A medical treatment intended for cancer patients appears to be able to reverse the effects of multiple sclerosis (MS), as well–and some people paralyzed by the condition have been able to walk again.
Teegan Lexcen was born with only one lung and half a heart. Doctors told her parents that surgery was impossible–and the little girl wouldn’t live long.
But thanks to Google Cardboard, doctors at Nicklaus Children’s Hospital in Miami were able to load images from MRI scans into an app called Sketchfab and put on the Google Cardboard goggles. By turning their heads and moving around inside the images with the goggles, doctors could see the heart from all angles — and devise a strategy to repair the damage.
Sudden cardiac arrest may not be so sudden after all. Doctors have discovered that early warning signs may be experienced up to a month before the condition hits–and knowing them could save hundreds of thousands of lives.
For millions of people whose vision is clouded by cataracts, surgery has been the only option. Soon, they may be able to treat–and even prevent–the debilitating condition with simple eye drops.
Now getting tested for cancer at the doctor’s could be as simple as a little prick of the finger – and it could save your life up to ten years in advance, before symptoms even start to show.
Companies will no longer be able to market antibacterial wash products with any of 19 specific active ingredients because manufacturers have not demonstrated the safety of long-term daily use or show that they are any more effective than plain soap and water in preventing illness or the spread of infections.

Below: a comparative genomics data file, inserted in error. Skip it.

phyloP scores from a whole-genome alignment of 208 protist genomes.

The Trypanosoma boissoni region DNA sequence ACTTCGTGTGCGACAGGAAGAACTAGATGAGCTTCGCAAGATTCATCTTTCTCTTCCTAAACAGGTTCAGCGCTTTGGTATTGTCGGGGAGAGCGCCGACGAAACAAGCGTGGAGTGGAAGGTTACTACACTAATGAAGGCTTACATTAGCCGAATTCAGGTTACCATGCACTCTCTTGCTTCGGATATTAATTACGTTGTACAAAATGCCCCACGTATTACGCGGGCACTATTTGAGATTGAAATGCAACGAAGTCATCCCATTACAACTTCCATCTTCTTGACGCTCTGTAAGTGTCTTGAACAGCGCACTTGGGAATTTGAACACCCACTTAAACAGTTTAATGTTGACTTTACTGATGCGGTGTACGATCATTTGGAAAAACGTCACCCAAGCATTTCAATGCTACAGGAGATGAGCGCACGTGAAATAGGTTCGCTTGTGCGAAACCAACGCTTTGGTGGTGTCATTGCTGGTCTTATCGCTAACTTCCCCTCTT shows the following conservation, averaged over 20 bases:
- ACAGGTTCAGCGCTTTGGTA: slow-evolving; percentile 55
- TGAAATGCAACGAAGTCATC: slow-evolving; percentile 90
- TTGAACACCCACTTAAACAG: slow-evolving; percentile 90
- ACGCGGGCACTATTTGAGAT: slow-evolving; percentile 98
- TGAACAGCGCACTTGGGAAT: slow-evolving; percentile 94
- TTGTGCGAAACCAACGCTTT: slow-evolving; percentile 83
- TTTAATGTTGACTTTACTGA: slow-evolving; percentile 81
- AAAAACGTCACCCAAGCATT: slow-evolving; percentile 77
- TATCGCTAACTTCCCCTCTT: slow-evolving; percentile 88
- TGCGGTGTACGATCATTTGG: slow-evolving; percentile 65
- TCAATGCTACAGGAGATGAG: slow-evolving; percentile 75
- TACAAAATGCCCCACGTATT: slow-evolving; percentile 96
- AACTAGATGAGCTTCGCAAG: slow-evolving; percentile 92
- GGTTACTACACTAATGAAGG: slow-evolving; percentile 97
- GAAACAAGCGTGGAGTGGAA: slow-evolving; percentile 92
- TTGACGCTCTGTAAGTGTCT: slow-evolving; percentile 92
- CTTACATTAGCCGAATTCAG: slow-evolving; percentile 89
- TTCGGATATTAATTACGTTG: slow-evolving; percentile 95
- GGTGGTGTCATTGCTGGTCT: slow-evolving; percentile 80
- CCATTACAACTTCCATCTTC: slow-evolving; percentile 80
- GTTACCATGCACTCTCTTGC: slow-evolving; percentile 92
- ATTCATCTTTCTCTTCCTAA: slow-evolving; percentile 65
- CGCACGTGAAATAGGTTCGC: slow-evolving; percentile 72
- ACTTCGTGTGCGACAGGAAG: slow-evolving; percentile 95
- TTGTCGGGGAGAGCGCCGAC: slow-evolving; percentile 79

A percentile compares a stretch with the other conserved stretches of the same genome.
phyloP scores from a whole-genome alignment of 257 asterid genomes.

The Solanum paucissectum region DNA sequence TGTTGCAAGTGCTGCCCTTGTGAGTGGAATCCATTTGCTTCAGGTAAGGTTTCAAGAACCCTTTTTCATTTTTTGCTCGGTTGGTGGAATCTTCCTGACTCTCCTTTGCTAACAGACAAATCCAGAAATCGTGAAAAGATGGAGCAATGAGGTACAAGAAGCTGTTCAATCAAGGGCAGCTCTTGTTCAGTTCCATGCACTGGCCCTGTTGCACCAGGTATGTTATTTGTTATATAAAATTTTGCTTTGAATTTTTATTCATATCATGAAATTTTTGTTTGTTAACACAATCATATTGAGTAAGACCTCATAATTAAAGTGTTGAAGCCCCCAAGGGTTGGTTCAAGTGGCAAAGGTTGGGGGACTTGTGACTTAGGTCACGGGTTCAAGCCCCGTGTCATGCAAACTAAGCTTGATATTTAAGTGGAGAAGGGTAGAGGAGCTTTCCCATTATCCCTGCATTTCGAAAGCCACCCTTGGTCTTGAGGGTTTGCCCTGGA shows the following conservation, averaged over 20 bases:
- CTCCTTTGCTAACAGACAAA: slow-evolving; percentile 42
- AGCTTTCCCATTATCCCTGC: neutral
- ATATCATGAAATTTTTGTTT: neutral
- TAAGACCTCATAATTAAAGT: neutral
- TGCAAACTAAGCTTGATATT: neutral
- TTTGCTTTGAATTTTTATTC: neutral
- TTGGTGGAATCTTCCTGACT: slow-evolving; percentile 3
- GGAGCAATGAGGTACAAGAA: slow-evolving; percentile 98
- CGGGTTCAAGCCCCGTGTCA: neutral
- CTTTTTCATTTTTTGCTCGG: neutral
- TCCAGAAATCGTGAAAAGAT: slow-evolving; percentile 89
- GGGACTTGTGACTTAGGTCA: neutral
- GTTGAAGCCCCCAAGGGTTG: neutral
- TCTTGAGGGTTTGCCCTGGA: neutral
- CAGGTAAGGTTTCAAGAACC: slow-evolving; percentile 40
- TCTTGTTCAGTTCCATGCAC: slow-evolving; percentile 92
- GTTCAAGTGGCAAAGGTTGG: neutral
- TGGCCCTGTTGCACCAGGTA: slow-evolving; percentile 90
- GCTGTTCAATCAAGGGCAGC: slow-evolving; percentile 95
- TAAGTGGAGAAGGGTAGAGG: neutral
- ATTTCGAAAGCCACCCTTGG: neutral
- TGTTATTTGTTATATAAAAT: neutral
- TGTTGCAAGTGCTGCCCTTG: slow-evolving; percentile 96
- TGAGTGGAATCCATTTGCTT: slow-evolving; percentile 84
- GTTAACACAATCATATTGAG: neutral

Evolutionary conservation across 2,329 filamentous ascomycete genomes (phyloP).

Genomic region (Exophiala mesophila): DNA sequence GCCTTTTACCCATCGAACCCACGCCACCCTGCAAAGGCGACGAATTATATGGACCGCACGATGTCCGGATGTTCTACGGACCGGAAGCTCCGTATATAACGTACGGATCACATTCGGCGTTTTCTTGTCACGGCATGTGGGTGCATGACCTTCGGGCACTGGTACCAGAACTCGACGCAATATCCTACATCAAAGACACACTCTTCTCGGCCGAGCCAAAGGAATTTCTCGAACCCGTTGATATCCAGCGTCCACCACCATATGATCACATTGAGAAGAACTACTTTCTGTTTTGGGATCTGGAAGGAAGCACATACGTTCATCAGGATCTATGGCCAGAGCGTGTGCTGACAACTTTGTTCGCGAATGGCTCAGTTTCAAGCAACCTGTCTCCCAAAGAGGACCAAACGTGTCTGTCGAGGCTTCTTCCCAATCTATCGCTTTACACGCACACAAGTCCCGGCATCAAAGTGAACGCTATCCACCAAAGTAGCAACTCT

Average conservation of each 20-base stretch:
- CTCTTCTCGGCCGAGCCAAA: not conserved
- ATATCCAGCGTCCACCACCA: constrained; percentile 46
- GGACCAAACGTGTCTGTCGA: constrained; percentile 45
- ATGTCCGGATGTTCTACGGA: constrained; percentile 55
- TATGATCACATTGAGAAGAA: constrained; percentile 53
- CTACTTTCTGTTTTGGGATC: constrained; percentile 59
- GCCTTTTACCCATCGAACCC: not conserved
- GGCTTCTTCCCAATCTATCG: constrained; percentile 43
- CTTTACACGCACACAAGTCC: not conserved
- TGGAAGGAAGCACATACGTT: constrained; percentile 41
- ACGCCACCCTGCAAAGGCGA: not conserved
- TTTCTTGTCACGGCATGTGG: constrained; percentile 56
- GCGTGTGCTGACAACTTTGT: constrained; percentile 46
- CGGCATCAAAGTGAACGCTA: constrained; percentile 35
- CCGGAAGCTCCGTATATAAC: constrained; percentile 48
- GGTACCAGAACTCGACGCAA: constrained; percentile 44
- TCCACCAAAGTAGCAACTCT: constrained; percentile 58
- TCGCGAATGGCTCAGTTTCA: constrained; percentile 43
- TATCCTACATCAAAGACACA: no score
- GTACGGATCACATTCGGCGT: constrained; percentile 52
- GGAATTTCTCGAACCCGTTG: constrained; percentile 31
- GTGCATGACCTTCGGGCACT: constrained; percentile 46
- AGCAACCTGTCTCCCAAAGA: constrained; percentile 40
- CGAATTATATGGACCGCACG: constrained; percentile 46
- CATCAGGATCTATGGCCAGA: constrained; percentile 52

This revolutionary technology combines the hands-free interface of a segway with a wheelchair, giving paraplegics groundbreaking levels of free movement.
The doctor told her that the only cure for her hemorrhoids was a painful, invasive surgery – but after doing a bit of research, she found that all she needed was a little 7-inch step stool.
A bold cancer therapy that uses the polio virus to attack a form of brain cancer has been so successful, it’s been given “breakthrough status” from the Food and Drug Administration (FDA).
The status means hundreds of patients can receive the treatment, before testing is even completed, or the FDA has finally given its approval— a process that can normally take years.
For the first time ever, neuroscientists from Keck Medical Center of USC have treated a total quadriplegic with stem cells, and he has substantially recovered the functions of his upper body only two months into the process.
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